Wrightslaw: All About IEPs
Authors: Peter W. D. Wright and Pamela Darr Wright
Publisher: Harbor House Law Press, Inc. (Hartfield, VA, 2006), 166 pages
Summary: This comprehensive, easy to read book provides concise answers to frequently asked questions about IEPs. Learn what the law says about IEP Teams and IEP Meetings, Parental Rights and Consent, Steps in Developing the IEP, Placement, Transition, Assistive Technology and Strategies to Resolve Disagreements.
Writing Measurable IEP Goals and Objectives
Authors: Barbara D. Bateman and Cynthia M. Herr
Publisher: Attainment Company (Verona, WI, 2006), 136 pages
Summary: This guidebook contains information on the purpose of IEPs, levels of performance, and how to write measurable and attainable goals and objectives. It reflects the core of the IDEA and is designed to help educators understand their role more fully in its implementation. It is filled with an abundance of examples.
The IEP from A to Z: How to Create Meaningful and Measurable Goals and Objectives
Authors: Diane Twachtman-Cullen and Jennifer Twachtman-Bassett
Publisher: Jossey-Bass (Hoboken, NJ, 2011), 224 pages
Summary: This step-by-step guide shows teachers and parents how to get the right education plan in place for students with ADHD, Autism/Asperger's, Emotional/Behavioral Disturbance, and related conditions. It provides easy-to-understand explanations of the special education process along with a wealth of sample IEP's, and sample goal and objective templates.
A Parent's Guide to Special Education: Insider Advice on How to Navigate the System and Help Your Child Succeed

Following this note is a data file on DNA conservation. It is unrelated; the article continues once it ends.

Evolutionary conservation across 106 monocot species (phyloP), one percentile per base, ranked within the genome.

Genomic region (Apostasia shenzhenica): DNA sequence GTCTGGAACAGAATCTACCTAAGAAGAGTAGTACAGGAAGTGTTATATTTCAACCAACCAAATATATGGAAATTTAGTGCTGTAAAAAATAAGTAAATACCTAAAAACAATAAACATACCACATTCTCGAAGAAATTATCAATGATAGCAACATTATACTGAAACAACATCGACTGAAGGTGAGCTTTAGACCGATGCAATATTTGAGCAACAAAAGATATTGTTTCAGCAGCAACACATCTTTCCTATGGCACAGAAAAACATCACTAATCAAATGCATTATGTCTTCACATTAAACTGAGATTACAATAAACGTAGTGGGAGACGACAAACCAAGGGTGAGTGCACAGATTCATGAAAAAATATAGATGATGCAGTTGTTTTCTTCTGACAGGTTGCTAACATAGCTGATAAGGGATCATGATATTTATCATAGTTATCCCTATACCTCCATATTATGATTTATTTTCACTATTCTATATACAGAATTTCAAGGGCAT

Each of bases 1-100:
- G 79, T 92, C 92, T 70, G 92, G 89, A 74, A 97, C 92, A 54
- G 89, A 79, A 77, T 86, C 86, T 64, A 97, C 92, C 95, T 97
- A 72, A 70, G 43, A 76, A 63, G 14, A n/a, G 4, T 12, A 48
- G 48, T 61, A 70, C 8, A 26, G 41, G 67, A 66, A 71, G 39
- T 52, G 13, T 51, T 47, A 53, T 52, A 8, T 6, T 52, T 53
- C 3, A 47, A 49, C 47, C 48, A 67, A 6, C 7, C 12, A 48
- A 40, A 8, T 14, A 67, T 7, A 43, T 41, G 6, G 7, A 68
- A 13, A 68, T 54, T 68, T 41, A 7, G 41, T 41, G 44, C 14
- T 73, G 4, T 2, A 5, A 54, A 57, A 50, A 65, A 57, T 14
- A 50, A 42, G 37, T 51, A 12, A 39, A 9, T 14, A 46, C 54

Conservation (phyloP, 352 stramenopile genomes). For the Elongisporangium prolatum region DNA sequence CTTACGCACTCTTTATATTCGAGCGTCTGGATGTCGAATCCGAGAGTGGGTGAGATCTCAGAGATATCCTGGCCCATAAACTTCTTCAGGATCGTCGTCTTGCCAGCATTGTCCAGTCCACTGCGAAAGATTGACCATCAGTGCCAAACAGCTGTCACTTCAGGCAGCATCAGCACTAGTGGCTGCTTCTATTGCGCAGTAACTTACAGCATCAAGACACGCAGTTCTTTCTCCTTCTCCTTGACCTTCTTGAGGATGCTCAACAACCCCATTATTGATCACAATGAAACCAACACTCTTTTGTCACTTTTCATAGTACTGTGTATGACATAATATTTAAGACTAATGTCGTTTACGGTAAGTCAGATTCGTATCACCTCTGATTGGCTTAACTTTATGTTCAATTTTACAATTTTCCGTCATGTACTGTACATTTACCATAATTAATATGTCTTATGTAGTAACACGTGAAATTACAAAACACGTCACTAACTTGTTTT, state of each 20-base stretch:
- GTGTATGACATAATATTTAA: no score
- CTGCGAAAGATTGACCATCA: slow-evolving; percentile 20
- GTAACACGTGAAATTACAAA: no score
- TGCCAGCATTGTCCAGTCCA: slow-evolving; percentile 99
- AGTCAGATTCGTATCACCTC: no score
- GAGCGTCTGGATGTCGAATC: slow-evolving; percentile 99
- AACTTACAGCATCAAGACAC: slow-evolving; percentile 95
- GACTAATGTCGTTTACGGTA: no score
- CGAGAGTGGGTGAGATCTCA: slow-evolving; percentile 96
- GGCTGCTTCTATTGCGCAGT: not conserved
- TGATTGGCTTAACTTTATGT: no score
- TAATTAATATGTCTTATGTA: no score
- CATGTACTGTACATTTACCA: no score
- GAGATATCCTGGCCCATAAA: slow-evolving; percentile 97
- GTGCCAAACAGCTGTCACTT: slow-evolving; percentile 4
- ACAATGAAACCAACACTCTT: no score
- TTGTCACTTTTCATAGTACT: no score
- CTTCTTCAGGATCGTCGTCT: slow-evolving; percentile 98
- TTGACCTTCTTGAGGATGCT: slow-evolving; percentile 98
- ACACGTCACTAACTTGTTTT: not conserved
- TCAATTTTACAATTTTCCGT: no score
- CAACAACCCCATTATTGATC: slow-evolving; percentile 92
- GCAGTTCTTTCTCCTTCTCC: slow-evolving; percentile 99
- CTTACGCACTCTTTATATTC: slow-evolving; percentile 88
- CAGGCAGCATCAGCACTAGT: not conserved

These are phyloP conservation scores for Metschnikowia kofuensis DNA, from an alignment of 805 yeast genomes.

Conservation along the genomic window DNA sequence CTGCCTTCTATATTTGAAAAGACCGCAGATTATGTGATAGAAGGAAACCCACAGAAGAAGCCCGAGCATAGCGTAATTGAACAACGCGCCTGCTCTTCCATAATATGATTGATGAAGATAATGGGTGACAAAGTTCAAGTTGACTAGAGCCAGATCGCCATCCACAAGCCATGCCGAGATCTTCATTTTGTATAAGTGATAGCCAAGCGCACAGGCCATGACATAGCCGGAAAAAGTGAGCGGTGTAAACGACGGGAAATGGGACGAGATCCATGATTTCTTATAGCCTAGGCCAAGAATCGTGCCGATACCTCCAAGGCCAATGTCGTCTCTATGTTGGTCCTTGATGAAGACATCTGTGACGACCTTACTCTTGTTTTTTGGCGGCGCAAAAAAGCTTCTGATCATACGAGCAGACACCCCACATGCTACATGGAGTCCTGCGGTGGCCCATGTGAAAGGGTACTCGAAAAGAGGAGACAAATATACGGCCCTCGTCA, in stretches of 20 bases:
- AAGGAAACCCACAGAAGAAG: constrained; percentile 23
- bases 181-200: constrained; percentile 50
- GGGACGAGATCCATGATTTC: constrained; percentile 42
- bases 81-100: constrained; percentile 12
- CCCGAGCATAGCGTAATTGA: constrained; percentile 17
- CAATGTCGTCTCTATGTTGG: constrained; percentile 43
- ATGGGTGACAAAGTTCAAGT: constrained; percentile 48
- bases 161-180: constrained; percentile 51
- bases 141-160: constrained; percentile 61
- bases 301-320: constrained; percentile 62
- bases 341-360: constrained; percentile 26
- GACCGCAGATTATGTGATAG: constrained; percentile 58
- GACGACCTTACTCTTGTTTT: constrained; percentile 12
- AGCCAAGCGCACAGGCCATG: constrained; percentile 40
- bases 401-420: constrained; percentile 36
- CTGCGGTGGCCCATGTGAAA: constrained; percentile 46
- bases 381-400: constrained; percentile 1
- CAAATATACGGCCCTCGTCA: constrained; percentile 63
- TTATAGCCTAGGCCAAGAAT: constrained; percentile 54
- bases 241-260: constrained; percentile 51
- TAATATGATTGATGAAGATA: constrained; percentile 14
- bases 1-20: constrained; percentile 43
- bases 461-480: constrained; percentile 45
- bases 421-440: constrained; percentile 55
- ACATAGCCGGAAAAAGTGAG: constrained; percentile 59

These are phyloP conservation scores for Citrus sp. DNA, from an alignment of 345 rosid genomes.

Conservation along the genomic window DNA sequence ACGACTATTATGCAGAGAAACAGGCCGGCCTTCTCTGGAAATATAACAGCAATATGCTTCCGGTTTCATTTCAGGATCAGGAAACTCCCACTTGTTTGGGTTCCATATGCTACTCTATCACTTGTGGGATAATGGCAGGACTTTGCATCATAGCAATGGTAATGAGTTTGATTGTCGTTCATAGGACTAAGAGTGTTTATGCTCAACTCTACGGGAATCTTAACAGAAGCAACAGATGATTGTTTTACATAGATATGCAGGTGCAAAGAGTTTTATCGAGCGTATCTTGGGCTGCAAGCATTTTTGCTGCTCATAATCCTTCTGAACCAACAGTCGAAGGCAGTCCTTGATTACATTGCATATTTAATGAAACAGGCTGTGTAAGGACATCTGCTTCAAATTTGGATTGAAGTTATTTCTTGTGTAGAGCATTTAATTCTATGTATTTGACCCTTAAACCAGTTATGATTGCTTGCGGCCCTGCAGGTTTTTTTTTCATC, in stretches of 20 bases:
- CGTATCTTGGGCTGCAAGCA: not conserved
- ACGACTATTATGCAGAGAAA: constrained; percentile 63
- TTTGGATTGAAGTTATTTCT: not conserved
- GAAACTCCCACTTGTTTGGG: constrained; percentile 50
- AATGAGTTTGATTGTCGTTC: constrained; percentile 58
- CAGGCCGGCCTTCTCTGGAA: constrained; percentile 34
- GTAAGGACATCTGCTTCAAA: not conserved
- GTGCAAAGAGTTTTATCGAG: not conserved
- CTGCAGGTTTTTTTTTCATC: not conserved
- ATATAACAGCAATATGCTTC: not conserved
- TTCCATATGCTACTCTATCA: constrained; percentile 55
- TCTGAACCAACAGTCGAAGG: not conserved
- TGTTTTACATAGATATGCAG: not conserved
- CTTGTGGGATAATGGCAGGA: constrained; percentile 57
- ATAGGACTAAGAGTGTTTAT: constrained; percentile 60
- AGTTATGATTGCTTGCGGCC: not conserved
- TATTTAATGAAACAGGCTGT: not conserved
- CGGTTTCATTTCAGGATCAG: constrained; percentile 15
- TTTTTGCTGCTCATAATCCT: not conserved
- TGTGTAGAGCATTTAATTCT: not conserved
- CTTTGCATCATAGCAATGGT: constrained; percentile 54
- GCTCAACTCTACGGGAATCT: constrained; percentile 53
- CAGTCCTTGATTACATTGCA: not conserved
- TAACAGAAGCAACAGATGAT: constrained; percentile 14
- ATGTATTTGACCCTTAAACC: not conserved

Authors: Linda Wilmshurst and Alan W. Brue
Publisher: AMACOM (Washington, DC, 2005), 256 pages
Summary: This book provides parents with information on special education law with guidelines on how parents can better understand the legal system to get the best education possible for their children, including advice to parents for fostering better communication with their children's teachers.
Why Johnny Doesn't Behave: Twenty Tips and Measurable BIPs
Author: Barbara Bateman
Publisher: Attainment Company (Verona, WI, 2003), 122 pages
Summary: This book provides tools for teachers including tips to manage classroom behaviors and reinforce positive social skills. The book also covers functional behavioral analysis and behavioral intervention plans, containing charts and checklists for classroom use.
Better IEP Meetings Everyone Wins
Authors: Cynthia M. Herr and Barbara D. Bateman
Publisher: Attainment Company (Verona, WI, 2005), 126 pages
Summary: This book is intended to help parents effectively communicate with teachers during IEP meetings. It is divided into three sections, with information on preparing for meetings, what to say during the meeting, and how to ensure the standards of a free, appropriate public education (FAPE) are met.
How to Reach and Teach ADD/ADHD Children: Practical Techniques, Strategies, and Interventions for Helping Children with Attention Problems and Hyperactivity
Author: Sandra F. Rief
Publisher: Jossey-Bass (Hoboken, NJ, 2005), 464 pages
Summary: This book presents strategies for teaching students with ADHD particular skills, such as organization and study skills, language arts, math, and written language. It also offers guidelines for classroom management, communicating with parents, and dealing with behavioral problems. The author devotes several chapters to kindergarten, middle school, and junior high students.